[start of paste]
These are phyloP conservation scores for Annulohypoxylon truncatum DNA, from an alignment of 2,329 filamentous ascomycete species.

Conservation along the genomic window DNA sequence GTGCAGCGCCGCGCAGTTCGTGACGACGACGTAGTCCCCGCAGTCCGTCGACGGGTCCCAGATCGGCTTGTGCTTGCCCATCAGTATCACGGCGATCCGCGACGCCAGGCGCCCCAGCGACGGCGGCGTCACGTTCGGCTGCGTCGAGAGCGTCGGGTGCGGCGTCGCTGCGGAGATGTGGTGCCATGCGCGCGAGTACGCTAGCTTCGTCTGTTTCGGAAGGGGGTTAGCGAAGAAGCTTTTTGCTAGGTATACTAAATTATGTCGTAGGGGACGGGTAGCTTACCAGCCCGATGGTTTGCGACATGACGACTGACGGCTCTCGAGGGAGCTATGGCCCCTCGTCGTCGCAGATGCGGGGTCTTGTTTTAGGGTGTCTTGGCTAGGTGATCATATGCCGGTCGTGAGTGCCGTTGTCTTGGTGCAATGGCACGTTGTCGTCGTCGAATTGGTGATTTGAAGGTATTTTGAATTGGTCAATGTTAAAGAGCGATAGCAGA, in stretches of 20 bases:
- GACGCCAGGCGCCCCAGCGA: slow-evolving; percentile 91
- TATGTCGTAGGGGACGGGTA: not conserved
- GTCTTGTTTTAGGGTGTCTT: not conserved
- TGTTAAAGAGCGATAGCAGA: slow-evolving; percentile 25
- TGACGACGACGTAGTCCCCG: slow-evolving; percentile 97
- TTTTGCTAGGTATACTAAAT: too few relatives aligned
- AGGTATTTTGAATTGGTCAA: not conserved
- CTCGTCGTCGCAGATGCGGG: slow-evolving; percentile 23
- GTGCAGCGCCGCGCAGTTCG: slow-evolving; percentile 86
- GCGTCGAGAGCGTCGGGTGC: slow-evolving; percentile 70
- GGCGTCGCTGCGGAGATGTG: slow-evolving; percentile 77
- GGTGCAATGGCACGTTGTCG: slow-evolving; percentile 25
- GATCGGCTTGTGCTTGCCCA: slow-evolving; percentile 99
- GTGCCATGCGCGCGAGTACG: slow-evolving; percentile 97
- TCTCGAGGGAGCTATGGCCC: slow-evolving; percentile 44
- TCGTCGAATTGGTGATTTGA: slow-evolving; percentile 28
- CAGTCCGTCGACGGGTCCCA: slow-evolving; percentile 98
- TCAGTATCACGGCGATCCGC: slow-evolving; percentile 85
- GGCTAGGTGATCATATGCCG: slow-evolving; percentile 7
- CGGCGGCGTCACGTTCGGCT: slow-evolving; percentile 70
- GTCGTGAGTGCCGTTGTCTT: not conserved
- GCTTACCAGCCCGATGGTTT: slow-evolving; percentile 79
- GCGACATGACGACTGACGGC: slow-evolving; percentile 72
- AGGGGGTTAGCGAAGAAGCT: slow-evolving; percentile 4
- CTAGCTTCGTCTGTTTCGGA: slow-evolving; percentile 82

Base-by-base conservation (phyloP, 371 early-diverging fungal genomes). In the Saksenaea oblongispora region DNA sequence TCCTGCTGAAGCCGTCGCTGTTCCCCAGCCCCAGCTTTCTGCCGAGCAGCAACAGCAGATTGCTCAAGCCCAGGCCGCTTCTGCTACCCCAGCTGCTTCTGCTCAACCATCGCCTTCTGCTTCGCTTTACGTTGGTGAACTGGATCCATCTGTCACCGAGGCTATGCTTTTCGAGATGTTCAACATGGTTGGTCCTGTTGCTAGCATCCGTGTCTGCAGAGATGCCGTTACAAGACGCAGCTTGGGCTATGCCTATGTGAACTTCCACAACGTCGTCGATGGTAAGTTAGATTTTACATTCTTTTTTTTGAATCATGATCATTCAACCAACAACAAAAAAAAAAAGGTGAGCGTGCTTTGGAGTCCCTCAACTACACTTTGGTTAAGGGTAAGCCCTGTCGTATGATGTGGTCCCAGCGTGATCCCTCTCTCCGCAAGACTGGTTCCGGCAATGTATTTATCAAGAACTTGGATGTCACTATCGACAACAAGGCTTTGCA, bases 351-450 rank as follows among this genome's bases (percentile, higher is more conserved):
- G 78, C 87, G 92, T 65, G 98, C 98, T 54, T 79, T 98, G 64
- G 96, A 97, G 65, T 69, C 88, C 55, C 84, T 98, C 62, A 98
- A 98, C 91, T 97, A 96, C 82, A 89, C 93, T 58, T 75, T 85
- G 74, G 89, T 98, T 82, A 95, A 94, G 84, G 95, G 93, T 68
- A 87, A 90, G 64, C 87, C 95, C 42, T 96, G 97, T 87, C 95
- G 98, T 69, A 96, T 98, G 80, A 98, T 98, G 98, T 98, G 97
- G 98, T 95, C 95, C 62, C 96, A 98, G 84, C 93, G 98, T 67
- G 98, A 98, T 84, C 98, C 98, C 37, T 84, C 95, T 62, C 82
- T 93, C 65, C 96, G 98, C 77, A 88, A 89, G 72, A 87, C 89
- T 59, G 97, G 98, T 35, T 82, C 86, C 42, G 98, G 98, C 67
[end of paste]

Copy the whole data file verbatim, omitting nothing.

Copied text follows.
These are phyloP conservation scores for Annulohypoxylon truncatum DNA, from an alignment of 2,329 filamentous ascomycete species.

Conservation along the genomic window DNA sequence GTGCAGCGCCGCGCAGTTCGTGACGACGACGTAGTCCCCGCAGTCCGTCGACGGGTCCCAGATCGGCTTGTGCTTGCCCATCAGTATCACGGCGATCCGCGACGCCAGGCGCCCCAGCGACGGCGGCGTCACGTTCGGCTGCGTCGAGAGCGTCGGGTGCGGCGTCGCTGCGGAGATGTGGTGCCATGCGCGCGAGTACGCTAGCTTCGTCTGTTTCGGAAGGGGGTTAGCGAAGAAGCTTTTTGCTAGGTATACTAAATTATGTCGTAGGGGACGGGTAGCTTACCAGCCCGATGGTTTGCGACATGACGACTGACGGCTCTCGAGGGAGCTATGGCCCCTCGTCGTCGCAGATGCGGGGTCTTGTTTTAGGGTGTCTTGGCTAGGTGATCATATGCCGGTCGTGAGTGCCGTTGTCTTGGTGCAATGGCACGTTGTCGTCGTCGAATTGGTGATTTGAAGGTATTTTGAATTGGTCAATGTTAAAGAGCGATAGCAGA, in stretches of 20 bases:
- GACGCCAGGCGCCCCAGCGA: slow-evolving; percentile 91
- TATGTCGTAGGGGACGGGTA: not conserved
- GTCTTGTTTTAGGGTGTCTT: not conserved
- TGTTAAAGAGCGATAGCAGA: slow-evolving; percentile 25
- TGACGACGACGTAGTCCCCG: slow-evolving; percentile 97
- TTTTGCTAGGTATACTAAAT: too few relatives aligned
- AGGTATTTTGAATTGGTCAA: not conserved
- CTCGTCGTCGCAGATGCGGG: slow-evolving; percentile 23
- GTGCAGCGCCGCGCAGTTCG: slow-evolving; percentile 86
- GCGTCGAGAGCGTCGGGTGC: slow-evolving; percentile 70
- GGCGTCGCTGCGGAGATGTG: slow-evolving; percentile 77
- GGTGCAATGGCACGTTGTCG: slow-evolving; percentile 25
- GATCGGCTTGTGCTTGCCCA: slow-evolving; percentile 99
- GTGCCATGCGCGCGAGTACG: slow-evolving; percentile 97
- TCTCGAGGGAGCTATGGCCC: slow-evolving; percentile 44
- TCGTCGAATTGGTGATTTGA: slow-evolving; percentile 28
- CAGTCCGTCGACGGGTCCCA: slow-evolving; percentile 98
- TCAGTATCACGGCGATCCGC: slow-evolving; percentile 85
- GGCTAGGTGATCATATGCCG: slow-evolving; percentile 7
- CGGCGGCGTCACGTTCGGCT: slow-evolving; percentile 70
- GTCGTGAGTGCCGTTGTCTT: not conserved
- GCTTACCAGCCCGATGGTTT: slow-evolving; percentile 79
- GCGACATGACGACTGACGGC: slow-evolving; percentile 72
- AGGGGGTTAGCGAAGAAGCT: slow-evolving; percentile 4
- CTAGCTTCGTCTGTTTCGGA: slow-evolving; percentile 82

Base-by-base conservation (phyloP, 371 early-diverging fungal genomes). In the Saksenaea oblongispora region DNA sequence TCCTGCTGAAGCCGTCGCTGTTCCCCAGCCCCAGCTTTCTGCCGAGCAGCAACAGCAGATTGCTCAAGCCCAGGCCGCTTCTGCTACCCCAGCTGCTTCTGCTCAACCATCGCCTTCTGCTTCGCTTTACGTTGGTGAACTGGATCCATCTGTCACCGAGGCTATGCTTTTCGAGATGTTCAACATGGTTGGTCCTGTTGCTAGCATCCGTGTCTGCAGAGATGCCGTTACAAGACGCAGCTTGGGCTATGCCTATGTGAACTTCCACAACGTCGTCGATGGTAAGTTAGATTTTACATTCTTTTTTTTGAATCATGATCATTCAACCAACAACAAAAAAAAAAAGGTGAGCGTGCTTTGGAGTCCCTCAACTACACTTTGGTTAAGGGTAAGCCCTGTCGTATGATGTGGTCCCAGCGTGATCCCTCTCTCCGCAAGACTGGTTCCGGCAATGTATTTATCAAGAACTTGGATGTCACTATCGACAACAAGGCTTTGCA, bases 351-450 rank as follows among this genome's bases (percentile, higher is more conserved):
- G 78, C 87, G 92, T 65, G 98, C 98, T 54, T 79, T 98, G 64
- G 96, A 97, G 65, T 69, C 88, C 55, C 84, T 98, C 62, A 98
- A 98, C 91, T 97, A 96, C 82, A 89, C 93, T 58, T 75, T 85
- G 74, G 89, T 98, T 82, A 95, A 94, G 84, G 95, G 93, T 68
- A 87, A 90, G 64, C 87, C 95, C 42, T 96, G 97, T 87, C 95
- G 98, T 69, A 96, T 98, G 80, A 98, T 98, G 98, T 98, G 97
- G 98, T 95, C 95, C 62, C 96, A 98, G 84, C 93, G 98, T 67
- G 98, A 98, T 84, C 98, C 98, C 37, T 84, C 95, T 62, C 82
- T 93, C 65, C 96, G 98, C 77, A 88, A 89, G 72, A 87, C 89
- T 59, G 97, G 98, T 35, T 82, C 86, C 42, G 98, G 98, C 67